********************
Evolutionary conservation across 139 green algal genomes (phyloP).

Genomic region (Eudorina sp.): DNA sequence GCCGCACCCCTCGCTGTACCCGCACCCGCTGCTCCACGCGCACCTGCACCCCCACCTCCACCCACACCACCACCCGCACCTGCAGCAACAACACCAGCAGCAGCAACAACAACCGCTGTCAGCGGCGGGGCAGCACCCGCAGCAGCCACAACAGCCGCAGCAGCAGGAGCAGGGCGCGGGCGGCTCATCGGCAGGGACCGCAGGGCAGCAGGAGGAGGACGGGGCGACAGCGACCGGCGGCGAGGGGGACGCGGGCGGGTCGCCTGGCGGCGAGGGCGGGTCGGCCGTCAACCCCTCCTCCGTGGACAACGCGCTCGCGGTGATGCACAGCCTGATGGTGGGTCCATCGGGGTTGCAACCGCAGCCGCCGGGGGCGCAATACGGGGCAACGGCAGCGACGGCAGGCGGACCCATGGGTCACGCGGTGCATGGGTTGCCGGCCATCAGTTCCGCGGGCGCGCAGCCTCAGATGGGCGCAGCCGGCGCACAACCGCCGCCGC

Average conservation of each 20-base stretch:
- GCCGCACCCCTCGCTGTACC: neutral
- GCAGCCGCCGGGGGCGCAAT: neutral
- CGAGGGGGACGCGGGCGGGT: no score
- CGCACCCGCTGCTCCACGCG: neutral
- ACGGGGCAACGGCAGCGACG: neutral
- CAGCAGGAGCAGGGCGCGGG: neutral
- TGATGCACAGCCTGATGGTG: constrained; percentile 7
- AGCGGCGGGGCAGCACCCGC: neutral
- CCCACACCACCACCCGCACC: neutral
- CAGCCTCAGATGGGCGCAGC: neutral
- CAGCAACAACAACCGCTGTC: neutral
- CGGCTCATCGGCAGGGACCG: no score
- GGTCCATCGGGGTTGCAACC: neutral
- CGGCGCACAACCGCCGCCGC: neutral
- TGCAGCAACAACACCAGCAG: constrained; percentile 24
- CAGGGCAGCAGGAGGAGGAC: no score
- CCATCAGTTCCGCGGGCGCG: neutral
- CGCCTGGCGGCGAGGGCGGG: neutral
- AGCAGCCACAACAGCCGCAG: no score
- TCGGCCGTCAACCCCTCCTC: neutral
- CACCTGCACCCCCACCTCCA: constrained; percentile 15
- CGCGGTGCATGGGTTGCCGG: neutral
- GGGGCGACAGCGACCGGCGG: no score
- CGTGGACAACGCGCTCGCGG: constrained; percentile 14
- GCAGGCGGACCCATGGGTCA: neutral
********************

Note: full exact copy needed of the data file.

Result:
Evolutionary conservation across 139 green algal genomes (phyloP).

Genomic region (Eudorina sp.): DNA sequence GCCGCACCCCTCGCTGTACCCGCACCCGCTGCTCCACGCGCACCTGCACCCCCACCTCCACCCACACCACCACCCGCACCTGCAGCAACAACACCAGCAGCAGCAACAACAACCGCTGTCAGCGGCGGGGCAGCACCCGCAGCAGCCACAACAGCCGCAGCAGCAGGAGCAGGGCGCGGGCGGCTCATCGGCAGGGACCGCAGGGCAGCAGGAGGAGGACGGGGCGACAGCGACCGGCGGCGAGGGGGACGCGGGCGGGTCGCCTGGCGGCGAGGGCGGGTCGGCCGTCAACCCCTCCTCCGTGGACAACGCGCTCGCGGTGATGCACAGCCTGATGGTGGGTCCATCGGGGTTGCAACCGCAGCCGCCGGGGGCGCAATACGGGGCAACGGCAGCGACGGCAGGCGGACCCATGGGTCACGCGGTGCATGGGTTGCCGGCCATCAGTTCCGCGGGCGCGCAGCCTCAGATGGGCGCAGCCGGCGCACAACCGCCGCCGC

Average conservation of each 20-base stretch:
- GCCGCACCCCTCGCTGTACC: neutral
- GCAGCCGCCGGGGGCGCAAT: neutral
- CGAGGGGGACGCGGGCGGGT: no score
- CGCACCCGCTGCTCCACGCG: neutral
- ACGGGGCAACGGCAGCGACG: neutral
- CAGCAGGAGCAGGGCGCGGG: neutral
- TGATGCACAGCCTGATGGTG: constrained; percentile 7
- AGCGGCGGGGCAGCACCCGC: neutral
- CCCACACCACCACCCGCACC: neutral
- CAGCCTCAGATGGGCGCAGC: neutral
- CAGCAACAACAACCGCTGTC: neutral
- CGGCTCATCGGCAGGGACCG: no score
- GGTCCATCGGGGTTGCAACC: neutral
- CGGCGCACAACCGCCGCCGC: neutral
- TGCAGCAACAACACCAGCAG: constrained; percentile 24
- CAGGGCAGCAGGAGGAGGAC: no score
- CCATCAGTTCCGCGGGCGCG: neutral
- CGCCTGGCGGCGAGGGCGGG: neutral
- AGCAGCCACAACAGCCGCAG: no score
- TCGGCCGTCAACCCCTCCTC: neutral
- CACCTGCACCCCCACCTCCA: constrained; percentile 15
- CGCGGTGCATGGGTTGCCGG: neutral
- GGGGCGACAGCGACCGGCGG: no score
- CGTGGACAACGCGCTCGCGG: constrained; percentile 14
- GCAGGCGGACCCATGGGTCA: neutral